One of the most popular white natural stones in the last few years is Super White. With beautifully apportioned white and gray minerals in a marble like pattern, this material has become an instant classic. But what exactly is it? Granite? Marble? Quartzite?
The answer is complicated. (This is become a common theme in our articles as we strive to fully educate clients rather than giving simplistic answers.) As we’ve pointed out before, the countertop industry relies more on practical categories than on geological precision.
If you visit a stone supplier, you’ll find most of the natural stone counters placed into the broad categories of granite, marble, or quartzite (and the latter is only a recent addition to supplier labels). In reality, the natural world is not quite so conveniently divided up, and many countertops are not true granite or marble, but close relatives of these stones.
This does not mean that companies are tricking you or hiding the truth. If they labeled each stone geologically instead of picking the common category it best fits, then you’d have to get a science degree in order to buy new countertops! However, it does mean that you can’t always predict a countertop’s durability on just the label.
Super White Is Not a Granite
Let’s start off by establishing what Super White is not. It’s not a granite. There are three main types of stone in the world: igneous, metamorphic, and sedimentary. Granite is igneous, while marble and quartzite are metamorphic. This means that while granite was formed from cooling magma (think igneous like “ignite”), marble and quartzite were slowly formed (technically “metamorphosed”) as long-term pressure, heat, and chemical reactions turned one kind of stone into another.
It’s fairly easy to tell these two broad geological categories apart, so it’s safe to say that Super White can never be geologically classified as a granite.
Super White is a Quartzite…Sometimes…and Sometimes It’s a Marble
Super White is most often closest to a quartzite (and in many cases is actually a quartzite). Wait, you ask, how can it be more than one kind of stone?
Most stone quarries are huge, and the exact makeup of mineral deposits will change from one part to the other. As geologist Karen Kirk points out some Super Whites are calcite marbles (known for being softer), some are dolomite marbles (often harder and more resistant to scratching), and some are true quartzite, which will actually hold up like granite when properly sealed.
Of course, this is also due to the fact that some suppliers will label similar stones like Arabescato Marble as Super White, even though they are not the same.
For the sake of consistency, we refer to our slabs as Super White Quartzite even though some may technically be marble. It would be too confusing for our clients if we tried to label each slab individually when the line between the two categories is not as clear as many believe.
So, Should You Use Super White Quartzite in Your Kitchen?
If you are looking for a durable quartzite, keep in mind that Super White will not be as hard as other quartzites like Taj Mahal Quartzite or Sea Pearl Quartzite. However, the bottom line is that most Super White Quartzite is harder than classic marbles like White Carrara Marble or Calacatta Marble.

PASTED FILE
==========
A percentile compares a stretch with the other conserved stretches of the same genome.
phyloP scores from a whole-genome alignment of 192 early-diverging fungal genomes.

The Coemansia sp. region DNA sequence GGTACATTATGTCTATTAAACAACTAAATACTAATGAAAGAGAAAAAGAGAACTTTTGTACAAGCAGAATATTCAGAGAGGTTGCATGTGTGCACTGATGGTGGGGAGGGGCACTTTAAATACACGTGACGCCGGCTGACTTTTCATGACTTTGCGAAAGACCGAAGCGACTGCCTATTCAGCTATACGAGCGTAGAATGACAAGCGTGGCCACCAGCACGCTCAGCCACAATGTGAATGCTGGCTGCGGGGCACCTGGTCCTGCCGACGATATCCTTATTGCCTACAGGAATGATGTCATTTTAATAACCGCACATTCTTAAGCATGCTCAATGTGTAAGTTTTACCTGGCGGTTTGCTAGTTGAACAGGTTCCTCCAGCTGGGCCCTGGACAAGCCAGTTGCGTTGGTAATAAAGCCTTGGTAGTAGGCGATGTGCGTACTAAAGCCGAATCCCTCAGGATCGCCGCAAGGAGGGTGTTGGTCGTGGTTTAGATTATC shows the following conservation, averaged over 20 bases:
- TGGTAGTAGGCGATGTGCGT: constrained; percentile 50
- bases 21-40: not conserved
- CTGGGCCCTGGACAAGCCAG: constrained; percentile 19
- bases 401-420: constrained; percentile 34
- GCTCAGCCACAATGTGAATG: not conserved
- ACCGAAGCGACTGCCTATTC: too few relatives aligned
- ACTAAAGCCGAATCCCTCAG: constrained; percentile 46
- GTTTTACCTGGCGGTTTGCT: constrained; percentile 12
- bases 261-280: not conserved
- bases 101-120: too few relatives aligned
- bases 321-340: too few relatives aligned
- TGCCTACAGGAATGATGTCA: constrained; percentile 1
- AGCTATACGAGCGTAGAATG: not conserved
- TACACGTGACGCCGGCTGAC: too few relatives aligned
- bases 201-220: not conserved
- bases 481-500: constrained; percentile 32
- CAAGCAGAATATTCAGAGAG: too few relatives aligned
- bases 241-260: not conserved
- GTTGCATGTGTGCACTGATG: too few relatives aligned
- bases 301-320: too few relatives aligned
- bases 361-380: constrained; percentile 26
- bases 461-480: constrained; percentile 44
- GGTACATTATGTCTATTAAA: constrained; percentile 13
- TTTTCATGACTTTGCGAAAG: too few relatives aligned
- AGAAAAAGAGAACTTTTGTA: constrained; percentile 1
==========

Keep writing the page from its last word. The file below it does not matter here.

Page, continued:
Properly sealed, Super White Quartzite has a much lower risk for etching, staining, scratching, or chipping than the traditional marbles used for counters.
In her article, Kirk describes how she used an acid test on pieces of Super White to determine their mineral make-up and durability. We recommend that if you do any testing, you use a sealed piece of Super White. When it comes to white quartzite and marble, sealing with a specialized, high-grade sealer can make a significant difference in the resistance of your countertop to staining. And of course, if the sealed quartzite is durable, then it doesn’t really matter how an untreated stone will react to spills.
How to Find a Hard Super White Quartzite
So, this geological information is useful, but how do you make sure your slab is a harder Super White and not a soft marble? It comes down to making sure that you trust your granite fabricator. A reputable company will be open with you about how hard their current slabs are and how they will hold up in the kitchen. When possible, they will purchase higher quality Super White slabs to ensure the best possible result in clients’ homes.
Many homeowners make their final choice on an installer by selecting the cheapest price. Though more expensive does not necessarily mean better, it’s important to consider the reputation of your fabricator and the quality of their slabs before you invest in Super White countertops.
At Arch City Marble and Granite, we carefully inspect all our slabs before purchase. We are committed to honestly discussing the pros and cons of each material so that you can be confident knowing you’ve chosen the right countertop for your home.
To see our full slabs of Super White Quartzite, visit one of our two showrooms in the greater St. Louis area.
Image source: Contemporary kitchen by houzz